kollodiworks

Imagineer of parent & child goods made in Portland, Ore

Portland, Oregon | 26 Sales

kollodiworks

Imagineer of parent & child goods made in Portland, Ore

Portland, Oregon 26 Sales On Etsy since 2017

5 out of 5 stars (11)

Announcement   Happy New Year! My next fair will be the Richmond Elementary Spring Festival on May 4th. 2276 SE 41st Ave, Portland, OR 97214

Places where you can find my gifts for parent & child in Portland, Oregon:
Beanstalk - 8021 SE Stark St: snack bags, sandwich wraps, mini pocket waist pouches
Celandine Vintage - 911 NE Dekum St: vintage hair bows and napkins made from 1940s/50s sugar sacks, snack bags & sandwich wraps in vintage fabrics.
Oregon Nikkei Legacy Center - 121 NW 2nd Ave: snack bags, sandwich wraps, and select fukuro in their gift shop.
Sweetpeas - 8235 SE 13th Ave: snack bags, hair clips, hair ornaments, and drool bibs

Announcement

Last updated on Apr 13, 2019

Happy New Year! My next fair will be the Richmond Elementary Spring Festival on May 4th. 2276 SE 41st Ave, Portland, OR 97214

Places where you can find my gifts for parent & child in Portland, Oregon:
Beanstalk - 8021 SE Stark St: snack bags, sandwich wraps, mini pocket waist pouches
Celandine Vintage - 911 NE Dekum St: vintage hair bows and napkins made from 1940s/50s sugar sacks, snack bags & sandwich wraps in vintage fabrics.
Oregon Nikkei Legacy Center - 121 NW 2nd Ave: snack bags, sandwich wraps, and select fukuro in their gift shop.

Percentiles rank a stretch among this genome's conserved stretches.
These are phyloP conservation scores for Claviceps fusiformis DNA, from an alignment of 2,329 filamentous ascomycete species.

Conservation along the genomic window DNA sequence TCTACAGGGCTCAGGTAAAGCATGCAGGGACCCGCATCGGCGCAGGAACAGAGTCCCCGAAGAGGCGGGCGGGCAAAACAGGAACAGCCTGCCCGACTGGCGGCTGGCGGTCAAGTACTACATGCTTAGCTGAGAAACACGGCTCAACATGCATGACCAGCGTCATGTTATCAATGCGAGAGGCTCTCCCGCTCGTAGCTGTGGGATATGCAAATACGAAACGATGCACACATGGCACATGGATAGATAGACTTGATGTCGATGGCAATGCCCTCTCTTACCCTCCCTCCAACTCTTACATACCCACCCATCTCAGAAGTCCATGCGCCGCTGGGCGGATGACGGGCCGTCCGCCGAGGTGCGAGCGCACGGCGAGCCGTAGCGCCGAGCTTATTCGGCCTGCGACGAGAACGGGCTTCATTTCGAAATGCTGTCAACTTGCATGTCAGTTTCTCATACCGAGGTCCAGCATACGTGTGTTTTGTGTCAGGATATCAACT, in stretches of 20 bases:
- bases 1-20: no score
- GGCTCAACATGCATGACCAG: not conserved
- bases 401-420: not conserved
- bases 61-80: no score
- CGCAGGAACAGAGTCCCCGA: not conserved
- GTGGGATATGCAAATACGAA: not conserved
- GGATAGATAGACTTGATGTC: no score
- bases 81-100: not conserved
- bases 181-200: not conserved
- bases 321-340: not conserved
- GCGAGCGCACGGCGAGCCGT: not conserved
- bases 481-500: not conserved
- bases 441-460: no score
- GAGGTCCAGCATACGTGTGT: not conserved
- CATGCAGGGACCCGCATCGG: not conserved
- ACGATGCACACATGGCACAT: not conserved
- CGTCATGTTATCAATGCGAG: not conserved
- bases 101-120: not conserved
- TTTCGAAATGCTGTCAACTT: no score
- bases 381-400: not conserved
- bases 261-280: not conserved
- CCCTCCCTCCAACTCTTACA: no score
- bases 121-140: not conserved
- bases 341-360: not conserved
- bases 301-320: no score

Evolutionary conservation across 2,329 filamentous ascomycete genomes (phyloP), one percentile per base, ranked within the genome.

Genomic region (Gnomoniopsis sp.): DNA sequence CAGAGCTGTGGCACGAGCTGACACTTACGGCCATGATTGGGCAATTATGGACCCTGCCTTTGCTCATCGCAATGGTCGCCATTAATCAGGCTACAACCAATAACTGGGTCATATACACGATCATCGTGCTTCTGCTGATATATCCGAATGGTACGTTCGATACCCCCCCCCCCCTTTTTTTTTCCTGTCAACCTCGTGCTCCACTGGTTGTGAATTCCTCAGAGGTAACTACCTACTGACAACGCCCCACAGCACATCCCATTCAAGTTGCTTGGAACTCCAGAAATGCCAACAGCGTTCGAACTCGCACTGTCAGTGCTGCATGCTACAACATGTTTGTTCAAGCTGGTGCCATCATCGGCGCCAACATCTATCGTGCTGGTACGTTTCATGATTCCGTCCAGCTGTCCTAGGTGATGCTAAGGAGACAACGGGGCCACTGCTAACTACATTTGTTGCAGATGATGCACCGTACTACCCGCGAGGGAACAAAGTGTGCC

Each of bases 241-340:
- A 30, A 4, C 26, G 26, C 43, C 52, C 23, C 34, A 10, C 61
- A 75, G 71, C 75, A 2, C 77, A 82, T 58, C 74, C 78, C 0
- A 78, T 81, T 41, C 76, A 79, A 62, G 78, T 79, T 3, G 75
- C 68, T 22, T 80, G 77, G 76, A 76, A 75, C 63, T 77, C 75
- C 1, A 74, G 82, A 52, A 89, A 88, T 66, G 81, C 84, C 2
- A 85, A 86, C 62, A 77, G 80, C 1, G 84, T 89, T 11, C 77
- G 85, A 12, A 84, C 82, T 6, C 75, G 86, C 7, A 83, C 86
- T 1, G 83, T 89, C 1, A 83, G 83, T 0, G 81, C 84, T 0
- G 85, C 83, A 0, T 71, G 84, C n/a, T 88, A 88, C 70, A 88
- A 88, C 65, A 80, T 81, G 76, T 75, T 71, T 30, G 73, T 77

Sweetpeas - 8235 SE 13th Ave: snack bags, hair clips, hair ornaments, and drool bibs

kollodi

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kollodi

Reviews

Average item review
5 out of 5 stars
(11)
View all 11 reviews

About

kollodi graduated with a B.A. in Theatre in 1997, and tried, failed, and succeeded at making a living at it. She created fanciful landscapes and miraculous props. She was the one you called if you needed to drop a lake of feathers from the sky, make walls weep blue, or have actors move through a soft world of pincushion-esque props. Her critically acclaimed, award winning work was seen regularly in Portland, London, and Edinburgh, and has toured around the world.

When kollodi became a mother everything began to shift. When her son turned 18 months and tried to contribute to production meetings kollodi realized that she could no longer keep him in tow. She began working alone at night with her stockpiles of textiles. Some of the fabrics were gifts from her grandmothers who kept fabric scraps, rice bags and sugar sacks from the 1940s and 50s because they were frugal and would use them to make dresses and other household goods.

Both of kollodi's grandmothers were homemakers and seamstresses. Career options back then were grim for second generation Japanese-American women, whose parents thought adequate formal education for girls was to 10th grade. After 10th grade her grandmothers attended sewing school. As seamstresses, they ventured beyond piece work and created new patterns for dresses and costumes of the day.

kollodi enjoys sewing because it brings her closer to her history and future. She now designs and builds reusable alternatives to throwaway culture from her home in Portland, Oregon. Her mother gave her a real needle when she was 18 months old and she hasn't put it down since.

Shop policies

More information

Last updated on Sep 27, 2018
Frequently asked questions

If you would like your item to be gift wrapped, I will do it for free in biodegradable/recyclable materials. After the item is wrapped, I will put it in a repurposed, clean plastic sleeve and then package it for shipping.

Please include a message in "note from buyer" saying "This is a gift, I would like it wrapped"--or something like that.

Thank you for your patronage.